Hodeida offensive must be stopped, HRW asks US to stop arming Alkhalifa

As the Saudi-led aggressors gather their forces to attack the only functioning port of Hodeida on the Red Sea, the new UN envoy to Yemen, Martin Griffiths, has warned that the new offensive to retake the port will result in mass displacement and “in a single stroke, take peace off the table”.  Oxford University’s Elisabeth Kendall said: “The Houthis’ heartlands in Yemen’s north have been pulverised after well over a decade of [guerrilla] war. They have every reason to defy military logic and keep fighting. Military gains may be of short term use.” The human cost of taking the city of 600,000 people could be catastrophic, several aid organisations have warned. “An additional 340,000 people could be displaced should Hodeidah come under attack,” said Bhanu Bhatnagar, a Save the Children spokesperson. “The fighting is also likely to be protracted and the possible use of explosive weapons in densely populated urban areas will have a disproportionate impact on the civilian population.” The complete closure of [Hodeidah] port would lead to a devastating cut in the humanitarian and commercial supply chain just when it’s needed most. Food imports have already reached the lowest levels since the conflict started and the price of basic commodities has risen by a third. In its editorial today, The Washington Post said that instead of arming Saudi Arabia and the UAE as a way to counter alleged Iranian influence in Yemen, the US must insist the Saudis take peace talks seriously and the Emiratis halt their attack on Hodeida.

In a brave tweet by an American lawmaker, Senator Rand Paul‏ tweeted on 25th May the following statement:  We need to acknowledge that Saudi Arabia is a problematic actor in the Middle East. We shouldn’t be enabling an arms race between Saudi Arabia and Iran! We also need to stop supplying weapons to Saudi Arabia that are then used to massacre innocent lives in Yemen. There is rising unease in Washington as Trump’s policies of compromising American “values” in return for money from corrupt regimes in the Middle East, especially Saudi Arabia and the United Arab Emirates.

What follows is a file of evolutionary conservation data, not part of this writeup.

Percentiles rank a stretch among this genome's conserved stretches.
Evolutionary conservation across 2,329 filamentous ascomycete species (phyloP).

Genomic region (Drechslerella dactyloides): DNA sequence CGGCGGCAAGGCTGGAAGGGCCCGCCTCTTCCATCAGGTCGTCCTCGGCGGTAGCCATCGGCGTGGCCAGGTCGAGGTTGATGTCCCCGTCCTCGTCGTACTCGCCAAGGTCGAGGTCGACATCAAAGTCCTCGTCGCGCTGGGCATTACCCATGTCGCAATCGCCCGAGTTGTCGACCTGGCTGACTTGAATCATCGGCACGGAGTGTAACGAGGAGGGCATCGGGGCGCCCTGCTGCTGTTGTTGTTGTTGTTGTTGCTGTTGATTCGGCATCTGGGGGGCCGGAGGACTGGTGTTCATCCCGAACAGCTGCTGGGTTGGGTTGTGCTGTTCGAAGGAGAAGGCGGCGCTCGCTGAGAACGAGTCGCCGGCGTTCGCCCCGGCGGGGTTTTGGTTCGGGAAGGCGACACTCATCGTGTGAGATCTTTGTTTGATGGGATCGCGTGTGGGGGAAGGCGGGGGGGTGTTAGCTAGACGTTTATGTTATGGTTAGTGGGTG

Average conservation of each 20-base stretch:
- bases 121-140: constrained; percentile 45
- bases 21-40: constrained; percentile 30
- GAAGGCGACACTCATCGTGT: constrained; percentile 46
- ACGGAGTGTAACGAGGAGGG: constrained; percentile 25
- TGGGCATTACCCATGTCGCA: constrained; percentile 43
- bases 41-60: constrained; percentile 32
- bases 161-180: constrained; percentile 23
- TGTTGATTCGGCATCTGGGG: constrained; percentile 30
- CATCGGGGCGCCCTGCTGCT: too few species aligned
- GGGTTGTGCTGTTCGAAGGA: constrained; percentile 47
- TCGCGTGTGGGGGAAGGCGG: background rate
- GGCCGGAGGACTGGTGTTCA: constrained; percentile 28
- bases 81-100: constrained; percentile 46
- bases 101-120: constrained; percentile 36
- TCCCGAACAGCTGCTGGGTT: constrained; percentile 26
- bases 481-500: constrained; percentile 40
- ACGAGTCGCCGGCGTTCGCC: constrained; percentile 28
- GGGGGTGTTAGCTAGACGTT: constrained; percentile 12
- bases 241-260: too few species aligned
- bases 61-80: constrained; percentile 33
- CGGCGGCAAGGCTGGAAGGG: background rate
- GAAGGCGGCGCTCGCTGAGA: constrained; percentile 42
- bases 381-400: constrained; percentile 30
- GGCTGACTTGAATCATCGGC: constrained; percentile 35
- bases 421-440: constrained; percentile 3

Saudi human rights body, Alqst is calling for a global campaign to raise awareness re Saudi Arabia’s imprisoned ‘human rights heroes’, including women’s rights activists like Loujain Hathloul and human rights lawyer Waleed Abulkhair and others. It said: As an act of solidarity against injustice, and so the world will learn the truth: Let’s keep the names of human rights heroes constantly before the world – and in the face of the Saudi authorities. It also said: Worse than injustice itself, and far more dangerous, is that justice should become accepted as normal, and so become pervasive and entrenched.  This happens when it goes unchallenged, or when people are unaware of it, or at least of its true scale – which is exactly what is happening now in Saudi Arabia.

In Bahrain a senior physician has been arrested for the second time in seven years. Yesterday Ophthalmologist and human rights activist Dr. Saeed al-Samahiji was snatched from the court room and taken to unspecified torture dungeon operated by Alkhalifa occupiers Two natives have been given jail sentences for opposing the criminal regime. Photographer Sayed Baqer Al-Kamel and online blogger Sayed Ali Al-Durazi have been sentenced to two years in prison, while Nabeel Rajab awaits his fate for expressing an opinion on the war on Yemen. In the early hours of Thursday 24th May three young natives were detained in a house raid at the town of Dair. Ali Abdul Hadi Mahdi, 16, Ali Ahmad Yousuf, 18 and Abbas Jaffar Ahmad were subjected to horrific treatment as they were led away from their families by ISIS-style hooded Alkhalifa mercenaries. Concerns are rising for the safety of two women forcibly disappeared 12 days ago. Nothing has been heard of Zakiya Isa AlBarbouri and Fatima Dawood Hassan since they were snatched by regime’s agents on 19th May.


On 24th May Human Rights Watch called on the United States to reject two planned arms sales, totaling nearly $1 billion, to Bahrain in light of the Gulf country’s “dismal record on human rights”, the rights group said in a statement. Last week, the U.S. approved a possible sale to Bahrain of 3,000 bomb bodies worth an estimated $45 million. In April, the State Department approved a possible sale of attack helicopters worth an estimated $911 million. “These two weapons sales make clear that the Trump administration intends nothing short of a free pass on human rights for Bahrain,” said Sarah Margon, Washington director at Human Rights Watch. Rights groups have accused authorities of seeking to stamp out dissent.  “In the past year, Bahrain has sharpened its crackdown on activists, lawyers, and journalists,” Human Rights Watch said. “It has arbitrarily revoked a record number of citizenships of nationals, carried out unfair trials of civilians in military courts, and harassed, intimidated, imprisoned, and prosecuted rights defenders and their family members.”

Bahrain Freedom Movement

30th May 2018 (,


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